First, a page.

It is widely known that aircraft with their CO₂ emissions contribute to climate change, however less attention is paid to the effects of the condensation trails they leave behind. Those trails have a significant impact on the greenhouse effect. Assistant professor Feijia Yin is investigating how the formation of persistent condensation trails can be better predicted, so that aircraft can avoid areas in which they occur. 

July 6th 2023

Like a chalk line, aircraft draw them through the air: condensation trails. Then they disappear again like snow in front of the sun. Contrails or condensation trails are created when emitted water vapour freezes in the air after kerosene has been burned, explains Feijia Yin. “Due to the low temperature at kilometres in height, water droplets start to crystallise, causing the trails to remain suspended. Within a few minutes to hours, they fade away again or blend with natural clouds.”

Contribution to the greenhouse effect

And that's precisely where the problem lies. Because the trails may appear innocent, by contributing to cloud formation they are reinforcing the greenhouse effect. A recent study by the European Commission has revealed that the climatic impact of condensation trails is even twice as great as that of CO₂. Yin explains: “As far as climate and aviation are concerned, the focus traditionally lies mainly on CO₂ emissions. While the research into the impact of condensation trails has been ongoing in the past decades, the question to what we can do about it is relatively new.”

Research into persistent condensation trails

The exact extent to which condensation trails contribute to global warming is being investigated in the European research project BeCoM, of which Yin is a leading member. Within the project, Yin collaborates with climate scientists to study the atmospheric conditions in which contrails form and persist. “Here I am mainly looking at trails that remain suspended in the air for a long time, the persistent contrails. Persistent means from several hours up to a day. It’s these trails in particular that reinforce the greenhouse effect. The impact of trails that disappear again within a few minutes or an hour is negligible.”

Temperature and Ice SuperSaturated Regions

According to Yin, for persistent contrails to exist, two factors are important. “The first is the temperature in the flight corridor (the airway, ed.). In general, you could say: the colder it is, the longer a trail remains suspended. The other factor is the Ice Supersaturated Regions (ISSRs). These are regions in the atmosphere  in which a large number of ice particles form due to a high environmental humidity.”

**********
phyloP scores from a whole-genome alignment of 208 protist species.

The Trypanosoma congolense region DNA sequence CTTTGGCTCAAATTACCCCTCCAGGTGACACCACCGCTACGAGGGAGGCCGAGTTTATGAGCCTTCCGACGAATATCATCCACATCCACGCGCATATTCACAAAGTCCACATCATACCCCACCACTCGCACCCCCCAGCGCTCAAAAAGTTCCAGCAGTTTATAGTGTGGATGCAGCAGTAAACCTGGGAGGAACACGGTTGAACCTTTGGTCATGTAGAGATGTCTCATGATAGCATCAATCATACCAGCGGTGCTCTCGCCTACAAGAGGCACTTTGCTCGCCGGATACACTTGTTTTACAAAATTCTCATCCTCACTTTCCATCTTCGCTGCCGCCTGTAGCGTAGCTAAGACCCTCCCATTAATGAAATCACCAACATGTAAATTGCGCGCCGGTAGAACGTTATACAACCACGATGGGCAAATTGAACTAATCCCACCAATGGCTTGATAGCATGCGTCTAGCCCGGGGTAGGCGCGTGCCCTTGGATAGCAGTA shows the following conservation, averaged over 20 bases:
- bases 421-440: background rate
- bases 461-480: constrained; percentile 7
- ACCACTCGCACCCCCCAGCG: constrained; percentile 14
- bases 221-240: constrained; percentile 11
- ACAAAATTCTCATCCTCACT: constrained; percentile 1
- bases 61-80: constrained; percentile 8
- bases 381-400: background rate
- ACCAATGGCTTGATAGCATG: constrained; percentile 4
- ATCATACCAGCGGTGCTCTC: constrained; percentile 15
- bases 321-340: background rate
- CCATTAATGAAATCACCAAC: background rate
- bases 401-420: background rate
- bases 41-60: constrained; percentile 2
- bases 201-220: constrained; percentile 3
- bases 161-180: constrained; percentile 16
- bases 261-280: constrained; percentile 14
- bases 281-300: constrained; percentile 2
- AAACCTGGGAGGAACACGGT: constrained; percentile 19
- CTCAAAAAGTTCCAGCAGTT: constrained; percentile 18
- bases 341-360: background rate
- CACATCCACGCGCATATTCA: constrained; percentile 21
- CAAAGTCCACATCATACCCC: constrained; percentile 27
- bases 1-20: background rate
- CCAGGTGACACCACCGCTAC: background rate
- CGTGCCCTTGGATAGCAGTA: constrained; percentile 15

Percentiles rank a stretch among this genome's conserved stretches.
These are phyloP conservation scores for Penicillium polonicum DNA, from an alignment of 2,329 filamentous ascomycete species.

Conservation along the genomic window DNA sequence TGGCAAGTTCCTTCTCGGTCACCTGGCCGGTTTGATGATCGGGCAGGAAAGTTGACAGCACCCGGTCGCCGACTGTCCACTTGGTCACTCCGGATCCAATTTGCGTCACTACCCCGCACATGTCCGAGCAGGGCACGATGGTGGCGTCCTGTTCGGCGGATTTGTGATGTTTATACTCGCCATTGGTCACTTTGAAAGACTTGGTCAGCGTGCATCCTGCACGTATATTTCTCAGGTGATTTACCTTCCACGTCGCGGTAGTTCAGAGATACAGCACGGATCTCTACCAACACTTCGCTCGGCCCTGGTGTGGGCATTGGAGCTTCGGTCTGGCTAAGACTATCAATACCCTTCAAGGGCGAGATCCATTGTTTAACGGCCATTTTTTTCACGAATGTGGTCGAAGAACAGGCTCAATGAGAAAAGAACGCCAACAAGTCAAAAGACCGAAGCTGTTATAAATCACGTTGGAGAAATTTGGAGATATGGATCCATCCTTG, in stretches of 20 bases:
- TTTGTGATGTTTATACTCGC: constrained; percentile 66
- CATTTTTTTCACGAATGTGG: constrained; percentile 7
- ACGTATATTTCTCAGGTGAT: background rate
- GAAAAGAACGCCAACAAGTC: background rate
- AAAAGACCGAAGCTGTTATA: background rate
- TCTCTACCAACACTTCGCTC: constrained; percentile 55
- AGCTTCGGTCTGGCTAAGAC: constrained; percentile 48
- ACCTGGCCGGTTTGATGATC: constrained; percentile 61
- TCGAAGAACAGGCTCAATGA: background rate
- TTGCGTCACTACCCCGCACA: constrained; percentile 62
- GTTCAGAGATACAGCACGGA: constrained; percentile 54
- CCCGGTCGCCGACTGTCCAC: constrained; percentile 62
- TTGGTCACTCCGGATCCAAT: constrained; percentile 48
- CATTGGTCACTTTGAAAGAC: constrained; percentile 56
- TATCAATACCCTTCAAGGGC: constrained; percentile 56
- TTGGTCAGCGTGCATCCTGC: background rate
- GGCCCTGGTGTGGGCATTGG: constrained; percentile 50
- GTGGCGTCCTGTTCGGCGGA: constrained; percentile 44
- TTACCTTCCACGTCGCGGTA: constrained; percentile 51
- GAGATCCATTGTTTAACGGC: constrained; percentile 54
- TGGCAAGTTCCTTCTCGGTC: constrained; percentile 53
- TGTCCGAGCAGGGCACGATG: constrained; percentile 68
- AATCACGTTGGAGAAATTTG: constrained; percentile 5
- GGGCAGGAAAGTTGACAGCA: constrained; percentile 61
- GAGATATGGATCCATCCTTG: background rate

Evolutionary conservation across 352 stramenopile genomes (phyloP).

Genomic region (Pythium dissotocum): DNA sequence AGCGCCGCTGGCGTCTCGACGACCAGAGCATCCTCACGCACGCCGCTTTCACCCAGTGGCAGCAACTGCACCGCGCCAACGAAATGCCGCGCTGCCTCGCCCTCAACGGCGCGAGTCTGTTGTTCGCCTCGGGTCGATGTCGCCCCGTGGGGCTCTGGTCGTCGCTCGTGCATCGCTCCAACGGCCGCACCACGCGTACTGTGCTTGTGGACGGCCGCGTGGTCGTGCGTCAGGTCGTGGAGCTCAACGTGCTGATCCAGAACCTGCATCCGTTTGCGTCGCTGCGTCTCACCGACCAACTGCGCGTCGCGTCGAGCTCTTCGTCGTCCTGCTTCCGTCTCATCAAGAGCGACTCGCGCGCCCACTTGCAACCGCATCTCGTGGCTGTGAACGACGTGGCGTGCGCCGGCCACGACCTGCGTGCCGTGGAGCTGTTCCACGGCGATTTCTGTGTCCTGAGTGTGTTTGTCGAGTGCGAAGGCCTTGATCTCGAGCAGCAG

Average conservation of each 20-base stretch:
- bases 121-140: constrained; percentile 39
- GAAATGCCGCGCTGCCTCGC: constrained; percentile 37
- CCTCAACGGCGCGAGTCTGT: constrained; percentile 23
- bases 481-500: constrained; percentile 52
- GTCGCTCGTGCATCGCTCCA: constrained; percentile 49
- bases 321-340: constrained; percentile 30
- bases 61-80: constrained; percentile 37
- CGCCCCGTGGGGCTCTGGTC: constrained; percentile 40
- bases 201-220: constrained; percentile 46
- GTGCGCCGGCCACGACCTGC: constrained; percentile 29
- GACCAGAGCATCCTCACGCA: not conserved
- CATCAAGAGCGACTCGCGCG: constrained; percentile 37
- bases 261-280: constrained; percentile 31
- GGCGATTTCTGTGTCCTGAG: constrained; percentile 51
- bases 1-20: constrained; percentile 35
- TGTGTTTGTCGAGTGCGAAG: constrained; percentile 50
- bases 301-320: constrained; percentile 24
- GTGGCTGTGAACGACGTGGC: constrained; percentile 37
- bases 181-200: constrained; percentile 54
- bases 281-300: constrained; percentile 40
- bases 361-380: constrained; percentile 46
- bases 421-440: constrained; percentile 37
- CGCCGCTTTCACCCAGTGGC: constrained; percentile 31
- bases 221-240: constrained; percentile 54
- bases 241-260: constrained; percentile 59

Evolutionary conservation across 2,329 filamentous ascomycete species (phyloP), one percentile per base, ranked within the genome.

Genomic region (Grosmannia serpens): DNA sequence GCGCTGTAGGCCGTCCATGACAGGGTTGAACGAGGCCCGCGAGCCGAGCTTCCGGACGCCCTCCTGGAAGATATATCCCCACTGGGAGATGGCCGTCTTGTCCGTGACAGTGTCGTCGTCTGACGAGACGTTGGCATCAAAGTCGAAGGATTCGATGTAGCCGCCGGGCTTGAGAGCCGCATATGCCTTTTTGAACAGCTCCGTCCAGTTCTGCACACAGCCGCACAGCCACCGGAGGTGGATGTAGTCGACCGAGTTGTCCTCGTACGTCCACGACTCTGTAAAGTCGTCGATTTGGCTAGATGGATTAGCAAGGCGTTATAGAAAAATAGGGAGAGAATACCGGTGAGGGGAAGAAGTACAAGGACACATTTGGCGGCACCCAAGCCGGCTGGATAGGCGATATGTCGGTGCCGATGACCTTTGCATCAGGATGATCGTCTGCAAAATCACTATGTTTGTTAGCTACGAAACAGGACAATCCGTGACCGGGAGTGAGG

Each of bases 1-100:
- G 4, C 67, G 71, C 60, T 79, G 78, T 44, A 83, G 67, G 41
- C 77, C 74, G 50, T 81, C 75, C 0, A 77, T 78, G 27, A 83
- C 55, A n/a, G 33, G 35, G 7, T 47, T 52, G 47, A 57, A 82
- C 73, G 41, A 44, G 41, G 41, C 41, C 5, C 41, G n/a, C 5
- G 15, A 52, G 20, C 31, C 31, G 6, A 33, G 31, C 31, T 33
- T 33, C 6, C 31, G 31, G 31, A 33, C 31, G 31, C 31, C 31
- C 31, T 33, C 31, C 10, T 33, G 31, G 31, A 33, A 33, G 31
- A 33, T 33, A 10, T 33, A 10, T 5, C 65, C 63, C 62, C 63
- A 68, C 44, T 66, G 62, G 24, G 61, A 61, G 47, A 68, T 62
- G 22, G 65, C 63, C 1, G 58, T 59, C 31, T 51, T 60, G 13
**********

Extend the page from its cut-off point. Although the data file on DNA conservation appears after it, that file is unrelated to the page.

Many uncertainties predicted

When you know the conditions under which persistent contrails form, you can think of measures to reduce contrails, says Yin. “The main challenge is the uncertainties about the weather forecast of ISSRs. With the help of enhanced humidity data and improved weather forecast models, such uncertainties can be reduced, thereby making the prediction more robust. To do this, I am working together with climate scientists and meteorologists.”

Opting for a different flight path

An accurate prediction can support the aviation industry in making their operation more sustainable. Yin explains: “For example, by avoiding areas in which persistent contrails exist. You can plan for an aircraft to detour around the ISSRs. As a result, you may have to deviate from the optimal flight path, which means that it will take longer to reach your destination. And that means higher costs and greater fuel consumption. It is therefore rather challenging to find the most efficient and least environmentally harmful path.”

Looking at the bigger picture

Not just the aviation industry, but policy makers too can benefit from her research, says Yin. “The main aspect under climate consideration is the reduction of CO₂ emissions in the current government objective for the aviation industry. We need to look at a much bigger picture, where the overall climate impact also includes factors, like condensation trails. My job as researcher is to create the awareness, show the portion of other factors and try to find solutions.”

Combination of technology and operation

Yin stresses that those solutions don’t just lie on the operational side, such as different flight paths. “In Delft, we are also looking at technical innovations, such as the design of new engines, fuels, and aircraft. In the other European research project HOPE, I’m leading, we are investigating hydrogen as a possible aviation fuel. One aspect of this is the effect of hydrogen on the formation of condensation trails. It is precisely the combination of the operational and technical side that I find extremely interesting.”

Visibility has a motivational effect

An accidental circumstance of her study is that Yin is no longer able to look at the air the same way. “When I look up, I only see condensation trails, ha ha. But I think it’s great that my research subject is so visible. Certainly when I see a persistent contrail, I think: we need to do something about that. So glancing upwards occasionally actually has a motivating effect. And of course it’s nice to show other people what I’m working on. I can tell you all there is to know about data and models, but a condensation trail captures the imagination much better.”